Patricia - posted on 03/21/2010




Is trans racial adoption any different than a white woman having an African American baby? I guess I never thought the color of ones skin made a difference. I believe that in most cases, they do not lose their racial identity....I believe most good parents will make a point to study and expand their family.

Esther - posted on 03/18/2010




I think every child deserves a loving caring family and race comes second to that. However, I do think transracial adoptions pose certain challenges that intra-racial adoptions don't. To me it's kind of like a gay couple (male) adopting a little girl. I would have no objections to it at all, but I do think it would be good for them to try to have a strong female role model in this little girl's life who could talk to her about things like menstruating etc. Now imagine being a little girl growing up in an area that was ALL male ...... Finding a more diverse community probably would be a good thing in that situation.

Lea - posted on 03/18/2010




Hmmm lets see... would you rather grow up in an orphanage or foster family, OR have your own family with parents who want and love you? Would you care if they had a different color skin? ...didn't think so. Yes, maybe life is harder for adopted kids, but think of the alternative.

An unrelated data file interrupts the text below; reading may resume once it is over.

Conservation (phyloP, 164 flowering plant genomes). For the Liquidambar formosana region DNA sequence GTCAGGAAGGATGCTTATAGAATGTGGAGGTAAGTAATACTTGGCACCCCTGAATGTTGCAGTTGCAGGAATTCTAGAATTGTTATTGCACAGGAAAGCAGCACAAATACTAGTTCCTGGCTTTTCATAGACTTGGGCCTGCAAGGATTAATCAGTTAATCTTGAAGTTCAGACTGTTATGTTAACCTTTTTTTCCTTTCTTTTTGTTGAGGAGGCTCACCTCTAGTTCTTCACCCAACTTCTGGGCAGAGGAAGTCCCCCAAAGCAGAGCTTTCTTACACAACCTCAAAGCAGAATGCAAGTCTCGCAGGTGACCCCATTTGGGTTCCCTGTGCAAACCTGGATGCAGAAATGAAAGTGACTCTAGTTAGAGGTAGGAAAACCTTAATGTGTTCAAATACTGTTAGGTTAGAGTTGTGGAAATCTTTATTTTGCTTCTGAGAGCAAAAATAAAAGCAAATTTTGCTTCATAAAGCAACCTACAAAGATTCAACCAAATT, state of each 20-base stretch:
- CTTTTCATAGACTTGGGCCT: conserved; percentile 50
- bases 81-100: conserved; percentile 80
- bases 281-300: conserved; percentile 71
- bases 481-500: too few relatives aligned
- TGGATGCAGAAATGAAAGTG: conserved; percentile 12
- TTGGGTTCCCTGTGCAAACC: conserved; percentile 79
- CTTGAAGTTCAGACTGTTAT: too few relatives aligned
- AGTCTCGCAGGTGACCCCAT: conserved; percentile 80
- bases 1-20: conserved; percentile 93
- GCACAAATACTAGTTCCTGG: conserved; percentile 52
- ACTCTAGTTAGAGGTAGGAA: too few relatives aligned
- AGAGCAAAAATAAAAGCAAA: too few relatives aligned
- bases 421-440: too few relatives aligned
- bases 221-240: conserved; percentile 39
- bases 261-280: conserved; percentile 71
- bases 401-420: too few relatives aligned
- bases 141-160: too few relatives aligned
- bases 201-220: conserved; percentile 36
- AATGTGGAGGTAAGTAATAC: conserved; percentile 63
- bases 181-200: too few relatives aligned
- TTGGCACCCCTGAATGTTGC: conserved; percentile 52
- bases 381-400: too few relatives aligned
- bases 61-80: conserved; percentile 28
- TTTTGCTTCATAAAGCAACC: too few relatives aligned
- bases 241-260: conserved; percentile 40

Shelley - posted on 03/17/2010




i have a lovely friend who has adopted 2 sons from ethiopia che and her husband are white they attend our predominately white church and live in our predominately white area the oldest is 8 and was about 6 months when he was adopted the youngest was adopted about 8 weeks ago and is 11 months so far i believe the children are welcomed and a true part of our community and you could not find more loving doting parents i believe that it's fine to adopt inter racially